Emodin an Active Compound in Chinese Rhubarb Curbs Colon Cancer in Mice

According to a new study by researchers from the University of South Carolina, a compound commonly found in Chinese herbs can inhibit colon cancer.

Colon Cancer

Colon Cancer

The active substance known as emodin occurs naturally in many herbs that are used in China. Experts say that it is particularly plentiful in the Chinese rhubarb and the Japanese knotweed.

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Existing treatments for colon cancer are mostly noxious. The maximum tolerated dose for the most favorable clinical response often produces side effects. Scientists have, therefore, been exploring safer therapies.

Scientists in this study, whose findings were published in the American Journal of Physiology-Gastrointestinal and Liver Physiology, said emodin probably helped by lowering the number of tumor-promoting macrophages.

Help against tumor cells

Colon cancer poses a great threat to people around the world, being the third most common type of cancer. In the U.S., the Centers for Disease Control and Prevention (CDC) rates it as the third-leading cause of deaths linked to cancer.

The disorder is expected to lead to the death of more than 52,000 people in America this year.

According to study co-author Angela Murphy, Ph.D., diet and lifestyle factors are to be blamed for about 70 percent of cases of colon cancer.

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The American Cancer Society lists the risk factors to include obesity, physical inactivity, consuming too much red meat, smoking and alcohol use. Being older than 50 years also increases the risk of a person developing colon cancer.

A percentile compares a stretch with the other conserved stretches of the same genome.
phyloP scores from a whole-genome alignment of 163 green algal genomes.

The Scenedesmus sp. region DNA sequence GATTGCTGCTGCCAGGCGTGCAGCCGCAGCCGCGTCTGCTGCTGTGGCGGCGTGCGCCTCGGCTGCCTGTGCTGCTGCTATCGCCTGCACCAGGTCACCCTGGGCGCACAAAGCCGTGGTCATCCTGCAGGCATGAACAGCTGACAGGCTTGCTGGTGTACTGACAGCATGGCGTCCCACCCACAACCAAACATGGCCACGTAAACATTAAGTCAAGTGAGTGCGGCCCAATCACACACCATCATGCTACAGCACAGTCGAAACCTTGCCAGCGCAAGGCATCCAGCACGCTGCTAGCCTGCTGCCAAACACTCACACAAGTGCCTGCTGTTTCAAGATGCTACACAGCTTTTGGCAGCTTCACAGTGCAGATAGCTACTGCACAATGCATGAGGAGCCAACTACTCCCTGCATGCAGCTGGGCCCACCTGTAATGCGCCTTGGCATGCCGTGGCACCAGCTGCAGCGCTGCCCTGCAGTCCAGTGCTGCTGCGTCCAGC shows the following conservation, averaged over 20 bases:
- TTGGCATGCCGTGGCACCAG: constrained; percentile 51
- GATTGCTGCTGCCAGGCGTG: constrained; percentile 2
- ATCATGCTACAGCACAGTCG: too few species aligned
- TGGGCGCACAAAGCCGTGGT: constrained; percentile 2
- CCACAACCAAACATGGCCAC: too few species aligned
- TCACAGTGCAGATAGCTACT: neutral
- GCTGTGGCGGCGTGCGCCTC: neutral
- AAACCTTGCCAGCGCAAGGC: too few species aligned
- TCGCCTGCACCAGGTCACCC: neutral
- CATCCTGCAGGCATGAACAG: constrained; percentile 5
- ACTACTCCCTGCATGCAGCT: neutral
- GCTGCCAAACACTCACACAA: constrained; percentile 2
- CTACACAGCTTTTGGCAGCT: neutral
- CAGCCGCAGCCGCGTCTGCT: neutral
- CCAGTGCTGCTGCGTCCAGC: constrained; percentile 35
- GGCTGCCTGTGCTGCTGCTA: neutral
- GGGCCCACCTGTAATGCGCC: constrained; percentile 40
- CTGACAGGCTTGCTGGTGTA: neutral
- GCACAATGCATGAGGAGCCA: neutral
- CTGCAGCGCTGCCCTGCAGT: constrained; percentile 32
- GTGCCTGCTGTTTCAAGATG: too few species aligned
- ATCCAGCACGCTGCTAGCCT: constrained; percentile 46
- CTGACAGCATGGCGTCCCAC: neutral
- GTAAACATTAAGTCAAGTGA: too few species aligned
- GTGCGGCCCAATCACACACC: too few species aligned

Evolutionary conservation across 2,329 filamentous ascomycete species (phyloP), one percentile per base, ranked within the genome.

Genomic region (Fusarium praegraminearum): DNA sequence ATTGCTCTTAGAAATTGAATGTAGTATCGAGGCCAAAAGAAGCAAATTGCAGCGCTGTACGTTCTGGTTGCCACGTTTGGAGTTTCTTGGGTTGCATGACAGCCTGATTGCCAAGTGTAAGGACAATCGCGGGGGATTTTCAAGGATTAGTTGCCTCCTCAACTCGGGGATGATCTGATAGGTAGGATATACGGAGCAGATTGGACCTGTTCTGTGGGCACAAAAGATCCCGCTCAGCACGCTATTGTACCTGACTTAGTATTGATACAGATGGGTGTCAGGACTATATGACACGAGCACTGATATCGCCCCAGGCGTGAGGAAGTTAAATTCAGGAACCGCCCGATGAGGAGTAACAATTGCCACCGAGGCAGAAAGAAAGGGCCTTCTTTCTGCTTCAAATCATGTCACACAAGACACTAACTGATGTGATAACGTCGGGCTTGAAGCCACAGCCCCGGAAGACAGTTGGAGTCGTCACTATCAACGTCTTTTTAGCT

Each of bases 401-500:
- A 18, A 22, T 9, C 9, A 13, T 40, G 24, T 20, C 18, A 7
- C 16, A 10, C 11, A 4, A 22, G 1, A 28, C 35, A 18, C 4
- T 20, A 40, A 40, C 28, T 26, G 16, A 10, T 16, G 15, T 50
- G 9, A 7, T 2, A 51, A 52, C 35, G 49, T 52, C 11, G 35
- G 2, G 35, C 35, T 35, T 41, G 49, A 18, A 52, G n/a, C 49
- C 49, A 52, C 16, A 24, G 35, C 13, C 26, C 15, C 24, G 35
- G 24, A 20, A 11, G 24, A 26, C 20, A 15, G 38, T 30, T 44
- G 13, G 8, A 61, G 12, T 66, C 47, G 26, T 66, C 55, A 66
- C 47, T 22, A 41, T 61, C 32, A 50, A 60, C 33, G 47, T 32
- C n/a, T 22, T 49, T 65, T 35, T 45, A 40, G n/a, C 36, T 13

Apart from confirming emodin’s ability to prevent colon cancer, researchers in this study were also interested in finding out if the anti-carcinogenic qualities were due to effects on immune cells and macrophages in particular.

The team observed that emodin caused a reduction in both the count and size of polyps in a rodent model. Treated animals also showed “lower protumorigenic M2-like macrophages in the colon,” researchers stated.

In addition to roots, emodin is also found in some fruits and vegetables. This research raises hope that eating such daily may help fight colon cancer in humans.

A 2019 study in Cancer Cell International showed the potential of emodin as a safer alternative for the treatment of colon cancer. The natural agent was observed to help by modifying the BCL-2 family of proteins and molecular cell survival pathways.

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Emodin reduces tumor burden by diminishing M2-like macrophages in colorectal cancer

Emodin inhibits colon cancer by altering BCL-2 family proteins and cell survival pathways



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